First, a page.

Planning a Custom Specification

Assuming you’ve identified custom programming requirements that cannot be handled through configuration or existing features, there are certain best practices to help minimize the cost of custom programming and the amount of work and effort required to develop and maintain new features. For starters, it is important to discuss the goal of the specific custom project at the beginning of the conversation with software consultants before getting into the execution or “how to”. Good software consultants will be able to help you design a solution based on their experience working with other businesses in the industry and using their understanding of how the wholesale distribution system works, and its capabilities. When you do start to design a custom specification, consider the following:

Make sure to involve the end users when finalizing the spec – although management might have an idea of how the system should work, this is frequently different than how users actually interact with the software
Make sure to review the spec in detail before you sign off to avoid unexpected surprises based on assumptions that were not documented in the spec which can cost extra to resolve
Exhaust all possible standard processes and existing functionality before deciding to create a custom project – there might be an easier way to accomplish your goals
Keep it as simple as possible to improve scalability and reduce upgrade costs

Maintaining Custom During Upgrades

One of the biggest concerns with customizing any software solution is managing upgrades. Will the custom be reapplied when receiving software updates or does it have to be reprogrammed? Are you able to upgrade your existing version and all custom without having to pay extra? These are important questions to ask whatever wholesale distribution software vendor you choose as the answer tends to vary across industries and between vendors. In the past, businesses were able to get away without upgrading systems on a regular basis, and some companies were able to get by using legacy systems. However, software updates are even more important in today’s fast-paced environment as technology continues to evolve at a rapid pace and using outdated software is becoming less cost-effective for all parties involved. Consider the fact that with an outdated wholesale distribution system built on old technology, a simple issue might end up taking several hours to resolve as the software vendor tries to (a) get the old version installed on a computer, (b) load the old development tools, (c) try to free up a developer who still remembers how to work with those old tools, and (d) finally work on the issue in question. Not to mention the fact that many operating systems such as Microsoft and Apple do not support old versions of technology at all. Therefore, custom programming and how to upgrade your system must be a part of the same conversation.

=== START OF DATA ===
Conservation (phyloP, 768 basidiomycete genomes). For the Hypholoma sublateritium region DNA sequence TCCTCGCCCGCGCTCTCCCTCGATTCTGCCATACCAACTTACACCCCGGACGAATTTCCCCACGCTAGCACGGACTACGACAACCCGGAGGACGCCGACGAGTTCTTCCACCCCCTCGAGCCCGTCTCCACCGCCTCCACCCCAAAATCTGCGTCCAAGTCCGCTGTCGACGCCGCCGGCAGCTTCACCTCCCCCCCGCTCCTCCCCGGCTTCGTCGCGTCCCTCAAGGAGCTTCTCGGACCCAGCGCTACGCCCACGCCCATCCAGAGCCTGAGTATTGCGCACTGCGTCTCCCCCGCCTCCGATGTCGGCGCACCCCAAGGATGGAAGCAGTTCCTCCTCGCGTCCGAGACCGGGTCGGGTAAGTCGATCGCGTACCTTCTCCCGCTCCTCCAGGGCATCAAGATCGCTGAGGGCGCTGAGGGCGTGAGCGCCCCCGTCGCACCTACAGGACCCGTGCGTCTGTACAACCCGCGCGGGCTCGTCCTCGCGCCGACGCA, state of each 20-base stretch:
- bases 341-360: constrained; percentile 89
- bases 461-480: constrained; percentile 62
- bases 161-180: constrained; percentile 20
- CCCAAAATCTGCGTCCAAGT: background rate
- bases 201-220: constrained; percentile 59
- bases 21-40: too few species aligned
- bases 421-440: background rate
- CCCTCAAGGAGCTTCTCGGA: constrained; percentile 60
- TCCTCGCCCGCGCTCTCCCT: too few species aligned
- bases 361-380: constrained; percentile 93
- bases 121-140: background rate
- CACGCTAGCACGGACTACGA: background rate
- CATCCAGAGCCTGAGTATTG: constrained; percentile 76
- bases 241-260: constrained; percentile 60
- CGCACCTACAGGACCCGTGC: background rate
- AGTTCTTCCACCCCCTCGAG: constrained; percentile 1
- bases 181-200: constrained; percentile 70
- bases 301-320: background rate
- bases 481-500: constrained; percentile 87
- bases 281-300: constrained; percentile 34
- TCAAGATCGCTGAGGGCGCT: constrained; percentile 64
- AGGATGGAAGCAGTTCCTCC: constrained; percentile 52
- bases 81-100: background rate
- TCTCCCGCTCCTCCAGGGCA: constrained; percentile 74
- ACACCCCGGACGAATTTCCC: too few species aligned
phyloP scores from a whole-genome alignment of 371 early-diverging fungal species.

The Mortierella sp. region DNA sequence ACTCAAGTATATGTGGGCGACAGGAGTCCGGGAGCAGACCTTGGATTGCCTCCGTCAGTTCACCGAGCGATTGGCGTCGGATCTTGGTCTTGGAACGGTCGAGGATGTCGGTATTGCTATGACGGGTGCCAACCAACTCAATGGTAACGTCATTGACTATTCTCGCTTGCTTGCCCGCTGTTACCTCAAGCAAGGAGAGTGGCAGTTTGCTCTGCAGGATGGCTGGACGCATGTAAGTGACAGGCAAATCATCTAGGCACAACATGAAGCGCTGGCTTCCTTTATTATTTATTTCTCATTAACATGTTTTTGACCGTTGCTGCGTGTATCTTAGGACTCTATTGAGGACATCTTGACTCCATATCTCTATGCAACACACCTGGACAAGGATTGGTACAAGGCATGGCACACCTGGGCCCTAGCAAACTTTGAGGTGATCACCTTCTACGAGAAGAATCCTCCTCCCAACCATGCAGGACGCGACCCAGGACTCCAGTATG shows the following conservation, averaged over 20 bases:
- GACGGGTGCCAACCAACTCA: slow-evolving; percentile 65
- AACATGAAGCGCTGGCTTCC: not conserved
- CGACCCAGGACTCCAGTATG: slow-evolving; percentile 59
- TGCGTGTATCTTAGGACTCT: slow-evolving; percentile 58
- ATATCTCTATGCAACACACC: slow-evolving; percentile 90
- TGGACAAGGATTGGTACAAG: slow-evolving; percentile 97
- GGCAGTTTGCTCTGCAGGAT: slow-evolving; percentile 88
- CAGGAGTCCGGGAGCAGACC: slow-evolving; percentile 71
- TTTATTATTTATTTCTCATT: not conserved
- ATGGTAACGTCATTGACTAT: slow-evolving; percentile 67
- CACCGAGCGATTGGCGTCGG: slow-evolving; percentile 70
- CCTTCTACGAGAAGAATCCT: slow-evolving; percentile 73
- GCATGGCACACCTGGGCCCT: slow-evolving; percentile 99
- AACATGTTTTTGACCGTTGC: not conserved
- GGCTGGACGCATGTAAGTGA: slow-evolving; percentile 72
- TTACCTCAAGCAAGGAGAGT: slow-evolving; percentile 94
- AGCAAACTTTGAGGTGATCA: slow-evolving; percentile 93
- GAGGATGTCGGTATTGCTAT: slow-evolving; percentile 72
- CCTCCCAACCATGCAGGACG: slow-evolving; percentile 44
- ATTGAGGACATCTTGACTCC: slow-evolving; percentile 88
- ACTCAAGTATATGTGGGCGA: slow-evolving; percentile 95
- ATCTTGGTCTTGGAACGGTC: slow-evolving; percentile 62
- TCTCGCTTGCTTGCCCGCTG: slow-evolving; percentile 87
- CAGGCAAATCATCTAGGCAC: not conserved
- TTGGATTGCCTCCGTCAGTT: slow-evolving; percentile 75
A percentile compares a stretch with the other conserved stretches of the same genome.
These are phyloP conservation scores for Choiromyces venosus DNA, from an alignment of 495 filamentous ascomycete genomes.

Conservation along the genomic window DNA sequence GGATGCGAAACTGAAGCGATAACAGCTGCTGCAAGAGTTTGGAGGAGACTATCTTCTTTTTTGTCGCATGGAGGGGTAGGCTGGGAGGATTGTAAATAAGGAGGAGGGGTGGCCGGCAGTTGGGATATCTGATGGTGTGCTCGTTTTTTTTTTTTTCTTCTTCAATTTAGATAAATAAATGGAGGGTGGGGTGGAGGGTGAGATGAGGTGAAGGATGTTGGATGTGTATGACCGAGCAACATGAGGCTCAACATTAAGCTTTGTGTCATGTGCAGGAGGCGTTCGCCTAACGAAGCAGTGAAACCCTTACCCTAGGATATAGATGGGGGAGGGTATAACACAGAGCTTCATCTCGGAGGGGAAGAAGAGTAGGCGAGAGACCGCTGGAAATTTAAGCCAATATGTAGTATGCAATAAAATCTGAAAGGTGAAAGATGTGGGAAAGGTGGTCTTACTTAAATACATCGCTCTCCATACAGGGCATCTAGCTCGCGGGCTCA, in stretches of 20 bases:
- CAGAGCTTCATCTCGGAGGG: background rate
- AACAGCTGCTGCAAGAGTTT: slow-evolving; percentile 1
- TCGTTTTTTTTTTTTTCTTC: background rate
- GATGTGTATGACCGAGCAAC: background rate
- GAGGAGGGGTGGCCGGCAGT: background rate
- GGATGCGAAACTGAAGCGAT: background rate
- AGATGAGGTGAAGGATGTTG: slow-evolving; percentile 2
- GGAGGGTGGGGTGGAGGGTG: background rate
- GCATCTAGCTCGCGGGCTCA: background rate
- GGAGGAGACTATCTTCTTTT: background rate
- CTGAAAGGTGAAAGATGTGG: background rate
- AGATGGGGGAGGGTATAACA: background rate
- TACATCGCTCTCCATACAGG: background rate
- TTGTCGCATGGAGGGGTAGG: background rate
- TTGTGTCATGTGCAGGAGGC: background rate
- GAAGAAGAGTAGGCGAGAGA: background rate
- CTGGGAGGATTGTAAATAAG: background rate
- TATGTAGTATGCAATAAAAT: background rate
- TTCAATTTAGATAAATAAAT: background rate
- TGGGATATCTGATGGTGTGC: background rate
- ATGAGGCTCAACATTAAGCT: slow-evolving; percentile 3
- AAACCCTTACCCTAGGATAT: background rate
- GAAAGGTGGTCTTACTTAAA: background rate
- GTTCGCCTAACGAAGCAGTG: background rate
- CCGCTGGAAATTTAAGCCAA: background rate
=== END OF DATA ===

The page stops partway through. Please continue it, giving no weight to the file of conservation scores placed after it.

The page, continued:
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Don’t Dismiss These Not-So-Obvious Pharmaceutical Distribution Software Features

When pharmaceutical distributors search for new software, there are a few common features that are at the top of their checklist. These features include inventory management, lot tracking/traceability, EDI integration and frequently landed cost functionality. These features all work together to automate processes and increase transparency to help achieve various pharmaceutical industry compliance requirements set by the FDA/ISO.  However, it’s time for pharmaceutical distributors to expect more from a software solution. A good pharmaceutical distribution software will have additional, market expanding and process automating functionality to not only make day-to-day tasks easier but to also play a critical part in growing the company’s bottom line. A good pharmaceutical distribution software will be able to grow with the company and be a long-term fixture in the business.

An all-in-one solution like Blue Link ERP offers additional functionality on top of pharmaceutical specific components that help to advance all parts of your pharmaceutical distribution business.

(1) Robust Accounting

Aside from the lengthy list of compliance and regulatory requirements, pharmaceutical distributors have the same needs as any other business owner. Accounting is the language of any business. All businesses need to have accurate and up-to-date financial information to make informed decisions. Blue Link’s accounting functionality is tightly integrated with its inventory management, order entry and processing and warehouse management functionality for greater accuracy and visibility of finances.

Specific functionality includes:

Accounts Receivable/Payable
Bank Management
General Ledger
Advanced Landed Cost Tracking
Financial Report Writer
Advanced Accounting Features

(2) Secure B2B Order Portal